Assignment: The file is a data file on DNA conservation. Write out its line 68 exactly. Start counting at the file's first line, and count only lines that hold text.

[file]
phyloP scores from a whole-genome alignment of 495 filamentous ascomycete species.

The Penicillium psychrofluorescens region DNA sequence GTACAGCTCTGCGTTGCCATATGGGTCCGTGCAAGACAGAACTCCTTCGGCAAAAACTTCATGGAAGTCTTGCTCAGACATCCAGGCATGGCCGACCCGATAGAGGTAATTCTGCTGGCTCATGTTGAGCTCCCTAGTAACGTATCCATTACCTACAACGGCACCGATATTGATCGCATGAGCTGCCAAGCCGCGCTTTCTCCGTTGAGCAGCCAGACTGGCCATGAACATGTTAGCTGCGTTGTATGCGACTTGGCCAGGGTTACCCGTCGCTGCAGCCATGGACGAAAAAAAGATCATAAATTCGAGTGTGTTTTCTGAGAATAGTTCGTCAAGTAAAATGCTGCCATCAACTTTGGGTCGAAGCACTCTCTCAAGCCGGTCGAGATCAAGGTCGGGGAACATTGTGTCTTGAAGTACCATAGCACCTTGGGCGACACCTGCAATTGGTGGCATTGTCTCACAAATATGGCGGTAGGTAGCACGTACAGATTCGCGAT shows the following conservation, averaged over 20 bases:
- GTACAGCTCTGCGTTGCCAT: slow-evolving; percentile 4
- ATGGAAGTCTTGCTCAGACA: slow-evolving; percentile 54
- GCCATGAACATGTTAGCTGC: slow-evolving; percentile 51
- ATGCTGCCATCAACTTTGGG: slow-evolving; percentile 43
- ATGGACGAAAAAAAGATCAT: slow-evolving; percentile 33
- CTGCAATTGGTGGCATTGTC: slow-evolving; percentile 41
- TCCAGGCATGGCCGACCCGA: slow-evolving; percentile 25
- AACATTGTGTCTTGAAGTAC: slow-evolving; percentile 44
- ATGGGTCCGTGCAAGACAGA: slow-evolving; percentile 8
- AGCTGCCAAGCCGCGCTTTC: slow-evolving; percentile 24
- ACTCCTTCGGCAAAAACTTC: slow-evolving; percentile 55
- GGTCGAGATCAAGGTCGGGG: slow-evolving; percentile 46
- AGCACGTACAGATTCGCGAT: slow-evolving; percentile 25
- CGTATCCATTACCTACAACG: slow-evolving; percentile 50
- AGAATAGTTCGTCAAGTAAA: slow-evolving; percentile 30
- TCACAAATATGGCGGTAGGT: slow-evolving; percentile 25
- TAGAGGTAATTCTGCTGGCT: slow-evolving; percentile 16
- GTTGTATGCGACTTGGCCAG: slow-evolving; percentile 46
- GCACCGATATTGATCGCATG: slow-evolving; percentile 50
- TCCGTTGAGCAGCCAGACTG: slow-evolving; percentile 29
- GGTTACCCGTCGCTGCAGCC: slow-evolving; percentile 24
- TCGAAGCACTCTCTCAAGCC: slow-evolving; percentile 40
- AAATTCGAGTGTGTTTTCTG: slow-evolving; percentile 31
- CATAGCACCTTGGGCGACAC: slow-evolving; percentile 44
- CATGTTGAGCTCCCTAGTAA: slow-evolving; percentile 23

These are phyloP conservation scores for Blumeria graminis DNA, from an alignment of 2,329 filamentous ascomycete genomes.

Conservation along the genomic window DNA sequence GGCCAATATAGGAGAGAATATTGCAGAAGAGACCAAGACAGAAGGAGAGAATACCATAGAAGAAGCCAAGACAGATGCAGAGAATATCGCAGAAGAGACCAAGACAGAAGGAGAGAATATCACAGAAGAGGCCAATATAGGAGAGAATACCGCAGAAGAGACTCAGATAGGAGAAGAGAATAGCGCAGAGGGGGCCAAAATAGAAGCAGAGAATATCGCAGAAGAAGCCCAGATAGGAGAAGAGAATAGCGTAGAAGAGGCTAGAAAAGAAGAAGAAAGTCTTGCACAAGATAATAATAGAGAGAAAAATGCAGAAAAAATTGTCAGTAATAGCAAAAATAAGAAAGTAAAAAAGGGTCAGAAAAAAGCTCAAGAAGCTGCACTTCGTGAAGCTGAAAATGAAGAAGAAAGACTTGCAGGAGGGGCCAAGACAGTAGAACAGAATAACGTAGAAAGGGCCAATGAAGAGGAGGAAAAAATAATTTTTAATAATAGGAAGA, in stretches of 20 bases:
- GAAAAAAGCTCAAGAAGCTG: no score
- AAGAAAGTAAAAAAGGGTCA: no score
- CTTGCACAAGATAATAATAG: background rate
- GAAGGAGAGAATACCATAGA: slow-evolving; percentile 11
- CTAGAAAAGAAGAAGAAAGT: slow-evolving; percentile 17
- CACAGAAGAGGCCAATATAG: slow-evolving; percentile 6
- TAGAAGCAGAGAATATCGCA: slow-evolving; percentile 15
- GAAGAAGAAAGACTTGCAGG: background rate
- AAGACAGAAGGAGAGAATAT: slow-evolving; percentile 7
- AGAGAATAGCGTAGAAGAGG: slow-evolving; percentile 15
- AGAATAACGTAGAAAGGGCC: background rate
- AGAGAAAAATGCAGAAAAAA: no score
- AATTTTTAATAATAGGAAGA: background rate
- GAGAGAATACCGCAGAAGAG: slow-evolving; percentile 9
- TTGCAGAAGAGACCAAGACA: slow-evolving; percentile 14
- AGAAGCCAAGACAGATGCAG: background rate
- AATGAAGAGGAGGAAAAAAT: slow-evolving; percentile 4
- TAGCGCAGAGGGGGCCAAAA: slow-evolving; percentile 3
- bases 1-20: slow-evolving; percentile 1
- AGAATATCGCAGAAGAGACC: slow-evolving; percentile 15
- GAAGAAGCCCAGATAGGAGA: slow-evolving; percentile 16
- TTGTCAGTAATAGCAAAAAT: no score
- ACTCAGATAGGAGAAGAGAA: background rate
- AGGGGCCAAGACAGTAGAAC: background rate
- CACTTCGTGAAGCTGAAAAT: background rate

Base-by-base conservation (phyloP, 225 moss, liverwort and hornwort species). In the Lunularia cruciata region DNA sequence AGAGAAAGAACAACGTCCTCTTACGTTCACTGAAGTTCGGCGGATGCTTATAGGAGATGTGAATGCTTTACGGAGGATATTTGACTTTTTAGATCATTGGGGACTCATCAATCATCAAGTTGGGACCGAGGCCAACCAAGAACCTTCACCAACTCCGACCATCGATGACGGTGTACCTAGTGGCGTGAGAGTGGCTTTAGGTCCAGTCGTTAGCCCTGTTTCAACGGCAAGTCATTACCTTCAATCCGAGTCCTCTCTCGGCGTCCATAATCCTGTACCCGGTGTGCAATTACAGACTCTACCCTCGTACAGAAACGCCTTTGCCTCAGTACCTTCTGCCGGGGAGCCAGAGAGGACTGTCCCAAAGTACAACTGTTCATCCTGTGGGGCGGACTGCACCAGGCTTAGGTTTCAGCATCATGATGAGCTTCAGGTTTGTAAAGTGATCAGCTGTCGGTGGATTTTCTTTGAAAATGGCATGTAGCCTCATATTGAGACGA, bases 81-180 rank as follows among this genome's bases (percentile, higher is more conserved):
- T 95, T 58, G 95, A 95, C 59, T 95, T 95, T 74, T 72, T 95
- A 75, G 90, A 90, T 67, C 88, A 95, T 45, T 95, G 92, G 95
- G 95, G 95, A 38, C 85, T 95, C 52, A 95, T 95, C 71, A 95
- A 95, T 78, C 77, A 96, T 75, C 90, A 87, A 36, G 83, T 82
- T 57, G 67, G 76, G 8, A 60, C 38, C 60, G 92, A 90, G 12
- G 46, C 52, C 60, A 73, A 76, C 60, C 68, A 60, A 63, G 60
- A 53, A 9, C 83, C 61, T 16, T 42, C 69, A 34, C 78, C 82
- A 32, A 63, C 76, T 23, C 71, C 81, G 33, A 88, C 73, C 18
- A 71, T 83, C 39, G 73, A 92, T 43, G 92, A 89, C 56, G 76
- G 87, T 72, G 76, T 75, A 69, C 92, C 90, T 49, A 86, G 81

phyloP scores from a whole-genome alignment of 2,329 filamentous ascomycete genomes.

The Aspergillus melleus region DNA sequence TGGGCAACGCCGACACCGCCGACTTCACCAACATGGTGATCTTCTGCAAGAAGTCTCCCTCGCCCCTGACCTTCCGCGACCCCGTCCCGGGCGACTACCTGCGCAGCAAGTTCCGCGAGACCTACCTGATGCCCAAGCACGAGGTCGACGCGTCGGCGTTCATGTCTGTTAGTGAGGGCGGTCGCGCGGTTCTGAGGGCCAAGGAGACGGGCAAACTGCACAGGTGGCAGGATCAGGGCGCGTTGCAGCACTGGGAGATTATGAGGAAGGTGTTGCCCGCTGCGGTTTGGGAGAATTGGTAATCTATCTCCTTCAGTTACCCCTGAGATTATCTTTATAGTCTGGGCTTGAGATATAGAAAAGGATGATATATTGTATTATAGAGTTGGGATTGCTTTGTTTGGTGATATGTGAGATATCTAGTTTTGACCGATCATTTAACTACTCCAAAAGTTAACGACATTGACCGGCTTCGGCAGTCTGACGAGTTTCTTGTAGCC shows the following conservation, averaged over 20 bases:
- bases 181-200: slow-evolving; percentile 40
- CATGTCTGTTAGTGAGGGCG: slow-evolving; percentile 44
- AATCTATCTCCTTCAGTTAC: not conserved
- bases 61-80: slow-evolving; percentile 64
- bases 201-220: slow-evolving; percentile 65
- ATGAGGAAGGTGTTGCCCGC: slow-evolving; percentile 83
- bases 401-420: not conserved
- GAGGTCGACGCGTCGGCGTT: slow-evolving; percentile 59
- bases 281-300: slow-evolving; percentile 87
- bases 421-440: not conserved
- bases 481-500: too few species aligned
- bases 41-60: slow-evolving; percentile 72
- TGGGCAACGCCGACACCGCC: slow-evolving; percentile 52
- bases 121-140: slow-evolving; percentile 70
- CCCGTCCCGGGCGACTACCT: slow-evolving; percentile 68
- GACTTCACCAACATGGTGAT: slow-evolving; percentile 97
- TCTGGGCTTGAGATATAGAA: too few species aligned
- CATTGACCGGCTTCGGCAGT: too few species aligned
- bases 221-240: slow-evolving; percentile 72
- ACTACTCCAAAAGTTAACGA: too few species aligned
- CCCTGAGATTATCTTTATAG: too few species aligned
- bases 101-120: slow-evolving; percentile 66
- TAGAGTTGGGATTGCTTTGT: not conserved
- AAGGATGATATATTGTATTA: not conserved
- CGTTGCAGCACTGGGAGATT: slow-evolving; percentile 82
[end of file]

- bases 181-200: slow-evolving; percentile 40